2 Speak unto the children of Israel, and say unto them, Concerning the feasts of the Lord, which ye shall proclaim to be holy convocations, even these are my feasts.
Hopefully, we are all familiar with the idea that these are God’s feast days. Here, God clearly states not that they are Israel’s feasts, Jewish feasts or Moses’ feasts, but His feasts. If you are not familiar with this idea, then the rest of this section might not make a lot of sense to you. You can find out more by clicking on the category for holidays or holy days.
So, it should be clear that God states they are His feasts, but some disagree. Notice that it starts with “Speak unto the children of Israel….” Then notice how the chapter ends:
44 And Moses declared unto the children of Israel the feasts of the Lord.
So, the argument goes, God was giving commandments to Israel and not the rest of humanity. We know this because the Bible tells us He is speaking to them.
So, what is your response? Do you know the answer?
Priority in Interpretation
Look over the flow of the guidelines again. The very first rule is to determine what is being said using standard definitions of words. So, yes, God was speaking to Israel. God was speaking to His model nation. They were a nation of flesh and blood with great promises given to them, and if they obeyed they would have been a beacon of light to all nations.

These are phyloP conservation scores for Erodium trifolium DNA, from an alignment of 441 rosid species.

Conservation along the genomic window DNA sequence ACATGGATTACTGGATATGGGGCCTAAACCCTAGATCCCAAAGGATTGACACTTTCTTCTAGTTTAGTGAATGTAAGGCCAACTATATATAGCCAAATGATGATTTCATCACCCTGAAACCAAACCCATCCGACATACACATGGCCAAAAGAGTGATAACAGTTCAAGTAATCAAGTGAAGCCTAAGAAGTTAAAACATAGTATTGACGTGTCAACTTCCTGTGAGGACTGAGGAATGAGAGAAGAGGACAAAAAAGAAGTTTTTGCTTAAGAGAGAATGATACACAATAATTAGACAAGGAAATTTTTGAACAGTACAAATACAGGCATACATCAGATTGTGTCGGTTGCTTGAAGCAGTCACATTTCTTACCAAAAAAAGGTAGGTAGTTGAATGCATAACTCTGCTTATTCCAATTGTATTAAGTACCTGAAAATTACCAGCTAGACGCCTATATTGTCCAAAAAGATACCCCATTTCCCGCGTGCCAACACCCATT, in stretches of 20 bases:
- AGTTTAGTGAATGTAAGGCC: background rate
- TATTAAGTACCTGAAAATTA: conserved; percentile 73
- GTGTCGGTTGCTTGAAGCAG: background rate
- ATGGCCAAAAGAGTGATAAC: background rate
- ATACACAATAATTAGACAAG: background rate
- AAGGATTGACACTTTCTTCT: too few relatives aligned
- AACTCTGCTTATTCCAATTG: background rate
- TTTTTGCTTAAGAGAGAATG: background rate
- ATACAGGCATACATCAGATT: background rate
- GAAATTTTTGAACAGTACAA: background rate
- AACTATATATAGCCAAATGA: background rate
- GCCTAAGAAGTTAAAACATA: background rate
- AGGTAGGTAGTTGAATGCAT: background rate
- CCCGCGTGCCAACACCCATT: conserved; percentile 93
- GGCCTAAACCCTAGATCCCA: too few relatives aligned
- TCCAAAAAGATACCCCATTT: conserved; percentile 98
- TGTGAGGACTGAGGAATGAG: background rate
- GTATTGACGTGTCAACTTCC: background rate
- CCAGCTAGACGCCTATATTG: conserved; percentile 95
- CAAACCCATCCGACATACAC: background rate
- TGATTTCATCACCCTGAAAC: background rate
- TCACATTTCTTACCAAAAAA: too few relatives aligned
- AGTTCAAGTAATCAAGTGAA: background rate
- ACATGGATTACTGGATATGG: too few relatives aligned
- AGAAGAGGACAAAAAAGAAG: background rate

Now, I would think that would be sufficient reason for someone wishing to please God to do the same, frankly, but for some it is not. What is clear, however, is not only that He spoke to them but what He spoke to them! What He spoke to them was that these were His feasts! So, in reality, the whom being addressed does not matter because it does not change the what of what was being said.
Imagine it this way: If a husband and wife are arguing, and the husband declares, “That Ford is my car,” then is it only his car when speaking to his wife? What if the teenage son decided to take it out for a spin one night without permission? Would an acceptable defense be, “Well, Dad, you weren’t addressing me when you said that”?
That would be silly, and the argument that they are Israel’s feasts and not for anyone else to observe is just as silly, because in the end they are God’s feasts!
So, who is being addressed does not trump what is being said. When a command is given to specific groups or people, that is one thing. However, when the statement is a general statement of truth, then saying it doesn’t apply just because of who is being addressed is twisting Scripture.
When God told Pharaoh that He performed certain signs in order that he may know “that I am the LORD” over and over, does that mean we should not know He is the LORD? Of course not!
However, we cannot let Israel go out of Egypt in order to worship God. That should be obvious. Just as obvious should be when something God says is general and when it is specific.
This is the lowest form of discernment, friends.
From here, you may:
Go back to the Introduction
Go back to Part 3
Go on to Part 5